Best pasta for a beginner?
Have a little read of my where to start for making homemade pasta. I recommend starting with a flour and water shape like my hand rolled gnocchi sardi or hand rolled pici pasta. I find these dough are easier to bring together and both require little or no equipment.
Best flour for pasta?
For fresh egg pasta you will use '00' flour which is a plain white flour which has been finely milled. I use Caputo but use whatever you can find. Plain flour will also work perfectly. You will also see me talking about semolina a lot. For hand rolled shapes you will need to find the really finely milled semolina referred to as semola rimacinata. I always figure if I can find these flours in New Zealand you must be able to find them anywhere! If you live in New Zealand I buy my flours from either The Mediterranean Food Company or My Pantry.
Why do you use different flours in one dough?
Plain flour or '00' flour is a soft flour, it makes your dough elastic and tender. Semolina is classed as a hard flour and is going to add structure and bite. Using the two together means you get the best of both worlds. For the ratios that is about personal preference and also the type of shape you are making. A good place to start is 350g '00' and 50g of semolina. For shapes that require more structure, such as a garganelli, I might up the ratio to 300g '00' and 100g of semolina as the semolina is going to add structure. For a shape like papardelle or handkerchief you might choose to only use '00' if you want a super silky and tender finished result. There really is no rule here, have a play around and see what you like best, just know the more semolina you add the more bite the pasta will have when cooked.
What does it mean when you talk about hydration?
Talking in hydration percentages makes it sound much more complicated than it actually is. It simply means the ratio of flour to liquid. An egg pasta dough should have a 57% hydration that just means that 57% of the flour amount should be liquid. So for 400g of flour that means 228g of eggs. Make sense?! That means whatever amount of flour you want to use just work out 57% of that and that's how much liquid you need.
For a flour and water dough the hydration is 50% so for shapes like orecchiette and gnocchi sardi if you use 400g of flour you need 200g of water - easy!
What equipment do I need?
- Wooden board - just a store bought wooden chopping board is fine. I don't knead my dough on it but it is handy for hand rolled shapes and cutting out shapes for ravioli.
- Kitchen scales - for weighing your flour and liquids. This is compulsory!
- Bench scraper - they are so cheap and a must for me when making a pasta dough.
- Gnocchi board - again, these are so inexpensive and you can make so many shapes on them.
- Pasta roller - this is a must if you want to get into making pasta regularly. You can hand roll pasta sheets out with a rolling pin but it's not the easiest. For a hand cranked roller the Marcato brand is the best. You will be able to find one online wherever you live. If you have a kitchen aid mixer then the pasta attachments are amazing. Extremely heavy and good quality and this is what I personally use.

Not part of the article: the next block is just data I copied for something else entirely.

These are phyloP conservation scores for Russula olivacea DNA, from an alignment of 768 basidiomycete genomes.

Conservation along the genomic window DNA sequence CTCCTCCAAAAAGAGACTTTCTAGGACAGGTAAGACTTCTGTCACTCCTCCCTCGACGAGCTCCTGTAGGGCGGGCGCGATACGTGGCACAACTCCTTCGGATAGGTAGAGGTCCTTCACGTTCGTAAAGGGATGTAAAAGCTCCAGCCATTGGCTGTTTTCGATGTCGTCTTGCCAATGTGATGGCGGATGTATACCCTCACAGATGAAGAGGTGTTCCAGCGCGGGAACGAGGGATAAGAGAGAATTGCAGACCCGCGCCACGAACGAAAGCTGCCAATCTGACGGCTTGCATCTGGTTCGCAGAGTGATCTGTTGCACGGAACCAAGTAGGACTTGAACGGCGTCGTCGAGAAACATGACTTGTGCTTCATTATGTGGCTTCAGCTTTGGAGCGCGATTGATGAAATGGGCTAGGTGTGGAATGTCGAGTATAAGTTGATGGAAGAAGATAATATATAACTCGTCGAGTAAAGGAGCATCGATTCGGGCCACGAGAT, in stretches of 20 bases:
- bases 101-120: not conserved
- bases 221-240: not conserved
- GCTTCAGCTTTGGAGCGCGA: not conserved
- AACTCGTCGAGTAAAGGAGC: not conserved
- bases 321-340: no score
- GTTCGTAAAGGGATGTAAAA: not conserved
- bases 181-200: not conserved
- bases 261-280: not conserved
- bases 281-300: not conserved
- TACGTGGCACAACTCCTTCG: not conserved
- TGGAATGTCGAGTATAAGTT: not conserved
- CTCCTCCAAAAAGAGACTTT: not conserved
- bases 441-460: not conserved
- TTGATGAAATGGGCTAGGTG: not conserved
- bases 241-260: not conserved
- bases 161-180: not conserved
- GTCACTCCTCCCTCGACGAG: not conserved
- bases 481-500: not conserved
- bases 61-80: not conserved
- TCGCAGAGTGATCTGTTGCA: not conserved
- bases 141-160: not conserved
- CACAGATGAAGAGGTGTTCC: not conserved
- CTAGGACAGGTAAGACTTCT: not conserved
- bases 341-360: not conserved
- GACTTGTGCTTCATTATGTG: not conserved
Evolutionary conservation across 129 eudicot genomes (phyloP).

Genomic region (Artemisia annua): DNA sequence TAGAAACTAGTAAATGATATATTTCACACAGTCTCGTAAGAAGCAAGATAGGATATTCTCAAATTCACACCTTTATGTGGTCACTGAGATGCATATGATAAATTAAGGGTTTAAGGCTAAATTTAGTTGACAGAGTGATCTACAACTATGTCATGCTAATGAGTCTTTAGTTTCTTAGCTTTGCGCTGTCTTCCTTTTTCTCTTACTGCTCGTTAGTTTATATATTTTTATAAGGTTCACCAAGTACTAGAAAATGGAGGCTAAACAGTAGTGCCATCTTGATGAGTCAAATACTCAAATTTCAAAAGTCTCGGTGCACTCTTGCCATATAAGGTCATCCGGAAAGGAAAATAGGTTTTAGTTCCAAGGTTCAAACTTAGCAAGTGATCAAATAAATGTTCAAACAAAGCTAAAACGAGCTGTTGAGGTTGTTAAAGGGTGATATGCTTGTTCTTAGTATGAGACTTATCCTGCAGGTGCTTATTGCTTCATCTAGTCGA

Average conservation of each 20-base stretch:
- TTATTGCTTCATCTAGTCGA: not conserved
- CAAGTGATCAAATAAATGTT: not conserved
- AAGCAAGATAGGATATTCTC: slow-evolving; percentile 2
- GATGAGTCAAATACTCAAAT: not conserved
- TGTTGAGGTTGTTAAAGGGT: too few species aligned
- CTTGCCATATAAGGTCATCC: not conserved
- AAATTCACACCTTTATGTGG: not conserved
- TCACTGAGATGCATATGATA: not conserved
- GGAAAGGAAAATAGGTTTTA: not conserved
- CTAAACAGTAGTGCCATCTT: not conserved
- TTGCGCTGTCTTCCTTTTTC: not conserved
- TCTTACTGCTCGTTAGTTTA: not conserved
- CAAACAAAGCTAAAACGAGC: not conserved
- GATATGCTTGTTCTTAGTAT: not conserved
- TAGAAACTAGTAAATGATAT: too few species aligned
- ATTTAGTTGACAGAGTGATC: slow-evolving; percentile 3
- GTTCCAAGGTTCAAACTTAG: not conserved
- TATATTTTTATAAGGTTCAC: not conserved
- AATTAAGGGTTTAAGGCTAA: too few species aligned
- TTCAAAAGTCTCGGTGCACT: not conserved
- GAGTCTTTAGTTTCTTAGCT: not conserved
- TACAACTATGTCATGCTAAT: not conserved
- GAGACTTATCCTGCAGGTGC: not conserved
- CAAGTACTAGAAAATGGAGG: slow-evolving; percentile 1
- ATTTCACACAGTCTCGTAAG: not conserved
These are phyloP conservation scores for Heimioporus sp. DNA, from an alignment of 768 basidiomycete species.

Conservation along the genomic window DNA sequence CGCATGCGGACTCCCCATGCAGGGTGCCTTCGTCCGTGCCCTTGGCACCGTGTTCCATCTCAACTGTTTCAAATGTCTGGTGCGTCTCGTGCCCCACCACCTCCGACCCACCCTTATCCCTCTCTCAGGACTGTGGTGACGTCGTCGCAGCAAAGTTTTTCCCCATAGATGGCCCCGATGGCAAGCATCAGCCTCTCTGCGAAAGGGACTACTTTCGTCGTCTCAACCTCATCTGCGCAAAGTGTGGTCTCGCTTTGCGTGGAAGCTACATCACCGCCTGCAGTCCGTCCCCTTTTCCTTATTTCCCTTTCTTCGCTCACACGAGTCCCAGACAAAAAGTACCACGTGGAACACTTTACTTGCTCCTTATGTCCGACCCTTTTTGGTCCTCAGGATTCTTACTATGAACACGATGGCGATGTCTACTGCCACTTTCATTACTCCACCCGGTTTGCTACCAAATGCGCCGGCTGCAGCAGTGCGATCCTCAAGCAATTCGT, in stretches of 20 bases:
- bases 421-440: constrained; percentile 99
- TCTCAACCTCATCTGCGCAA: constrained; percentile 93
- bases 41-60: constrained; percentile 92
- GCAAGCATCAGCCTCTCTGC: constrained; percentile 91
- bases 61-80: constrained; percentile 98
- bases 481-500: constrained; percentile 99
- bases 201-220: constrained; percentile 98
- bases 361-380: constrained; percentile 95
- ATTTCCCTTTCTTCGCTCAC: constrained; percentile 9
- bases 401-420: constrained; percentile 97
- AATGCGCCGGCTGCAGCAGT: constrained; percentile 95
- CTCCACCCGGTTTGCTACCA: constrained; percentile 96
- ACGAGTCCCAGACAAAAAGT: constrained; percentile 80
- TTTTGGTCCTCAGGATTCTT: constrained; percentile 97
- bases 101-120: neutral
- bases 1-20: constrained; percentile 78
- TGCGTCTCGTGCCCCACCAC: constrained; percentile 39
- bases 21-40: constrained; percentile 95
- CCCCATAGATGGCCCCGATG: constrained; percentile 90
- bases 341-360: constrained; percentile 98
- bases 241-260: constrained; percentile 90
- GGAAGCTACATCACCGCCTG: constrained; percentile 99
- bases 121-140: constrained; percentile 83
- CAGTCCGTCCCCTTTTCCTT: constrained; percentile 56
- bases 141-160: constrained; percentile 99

- Piping bags - this is obviously optional but if you are getting into filled pastas it is so much easier to put your filling into a piping bag.
- There are so many other tools you can buy, fluted cutters and ravioli stamps etc but these are obviously all optional.
How do I store fresh pasta?
There is a delicate balance here of drying your pasta so it sets the shape and will stay intact when cooking and drying it out too much so it will have a really hard bite. If you are making pasta to cook straight away it is fine to sit out on the bench but for no longer than 20 - 30 mins. This really is a bit about personal preference, texture wise. For filled pasta, I don't like it to dry out as I find it just doesn't hydrate well in the water so I will let it sit out for 20 mins max n(but generally under some loose cling film) then I freeze it open on a tray for 20 mins then transfer to a bag or container to cook from frozen. If you want to keep them in the fridge, make sure the tray they are on is well dusted with course semolina otherwise they will stick. The condensation in the fridge makes pasta stick so it's not my chosen method. I've heard a pizza box is the best way to store pasta in the fridge. Long shapes like pappardelle benefit from drying as they will be sturdier when cooked but again I wouldn't personally do this for longer than 20 - 30 mins. You'll learn as you go what you like!
Can I freeze pasta dough?
Yes you can but I don't personally recommend it! The texture won't be as good. It is far better to make the dough into a shape then freeze that instead. Pasta dough will keep in the fridge tightly wrapped for a couple of days but keep in mind the longer you leave it the more elastic the dough will become, making it harder to work with.
How thick should I roll the pasta?
I'm becoming a broken record but this is about personal preference to some extent. If you want more bite then you can go thicker! For most shapes I go to the second to thinnest setting (that is 7 on my kitchen aid) but I will do handkerchief pastas at the thinnest and sometimes a papardelle too. Filled pasta I generally go to the second to thinnest as it makes it easier to work with, but make sure you really press the edges together to thin them out a bit. For shapes like garganelli, I roll to a 6 (the third to thinnest on my machine) as it needs a bit of thickness to maintain the shape.
How long do I cook fresh pasta?
This really depends on the shape and the thickness of the pasta. You will get to know what you like but most fresh pasta I make I cook for between 2 - 3 minutes.